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Intellectual Property Rights

Washington state man indicted for trafficking counterfeit air bags

SEATTLE — A 25-year-old man who allegedly sold counterfeit vehicle air bags on the Internet was arrested Tuesday after being indicted by a federal grand jury on four counts of trafficking counterfeit goods.

Vitality Yaremkiv, of Vancouver, Wash., allegedly sold more than 900 illegally imported counterfeit air bags between June 2011 and June 2012, earning nearly $140,000. An investigation by U.S. Immigration and Customs Enforcement's (ICE) Homeland Security Investigations (HSI) and the FBI uncovered Yaremkiv's home-based online business operating as Vital Auto Parts and Sales, LLC. Prosecutors say Yaremkiv imported counterfeit Honda, Subaru and Toyota air bags from sources in China, then sold the knockoffs as genuine products at discount prices on eBay. Investigators believe many of the air bags were purchased by independent garages.

"Counterfeit air bags are untested, unregulated, and extremely unsafe," said Brad Bench, special agent in charge of HSI Seattle. "While law enforcement is working to stem the flow of these hazardous products into the U.S., it is important consumers are aware of the danger."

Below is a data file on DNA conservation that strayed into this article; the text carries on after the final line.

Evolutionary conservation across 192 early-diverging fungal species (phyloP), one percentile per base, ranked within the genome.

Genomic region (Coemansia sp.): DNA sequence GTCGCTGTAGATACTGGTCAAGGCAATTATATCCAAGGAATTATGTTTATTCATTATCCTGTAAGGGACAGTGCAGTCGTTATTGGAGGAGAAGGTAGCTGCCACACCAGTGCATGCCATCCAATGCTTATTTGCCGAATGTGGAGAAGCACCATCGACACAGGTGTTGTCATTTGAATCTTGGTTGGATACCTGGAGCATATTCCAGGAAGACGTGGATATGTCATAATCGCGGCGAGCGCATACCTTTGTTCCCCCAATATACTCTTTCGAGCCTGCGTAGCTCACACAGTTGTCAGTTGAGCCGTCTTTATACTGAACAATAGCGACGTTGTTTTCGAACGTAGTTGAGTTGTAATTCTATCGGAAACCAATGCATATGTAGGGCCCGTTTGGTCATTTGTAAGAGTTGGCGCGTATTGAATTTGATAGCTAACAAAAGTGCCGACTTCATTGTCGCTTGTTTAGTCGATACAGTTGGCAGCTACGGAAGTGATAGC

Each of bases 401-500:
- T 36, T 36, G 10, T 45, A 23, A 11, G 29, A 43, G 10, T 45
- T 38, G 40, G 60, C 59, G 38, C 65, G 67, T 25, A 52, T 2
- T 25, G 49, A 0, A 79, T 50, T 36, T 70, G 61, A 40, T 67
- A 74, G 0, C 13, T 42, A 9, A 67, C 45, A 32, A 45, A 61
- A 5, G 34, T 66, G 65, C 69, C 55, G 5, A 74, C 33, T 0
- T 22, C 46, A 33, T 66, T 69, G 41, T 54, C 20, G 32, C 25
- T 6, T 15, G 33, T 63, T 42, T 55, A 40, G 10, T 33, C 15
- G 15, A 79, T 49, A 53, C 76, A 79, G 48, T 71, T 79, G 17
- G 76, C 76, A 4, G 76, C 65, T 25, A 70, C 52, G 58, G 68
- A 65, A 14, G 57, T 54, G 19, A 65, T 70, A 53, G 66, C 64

According to the National Highway Traffic Safety Administration (NHTSA), it is critical that vehicle owners work with their automotive dealers and repair professionals to ensure they use the appropriate, original equipment parts in the event they need to replace their air bag. Vehicle owners concerned they may have had a counterfeit air bag installed in their car can visit NHTSA's web site at http://www.safercar.gov.

If convicted, Yaremkiv faces up to 10 years in prison and a $2 million fine. Trial is scheduled to begin May 28. An indictment is only a charge and is not evidence of guilt. A defendant is presumed innocent until proven guilty beyond a reasonable doubt. The case is being prosecuted by the U.S. Attorney's Office for the Western District of Washington.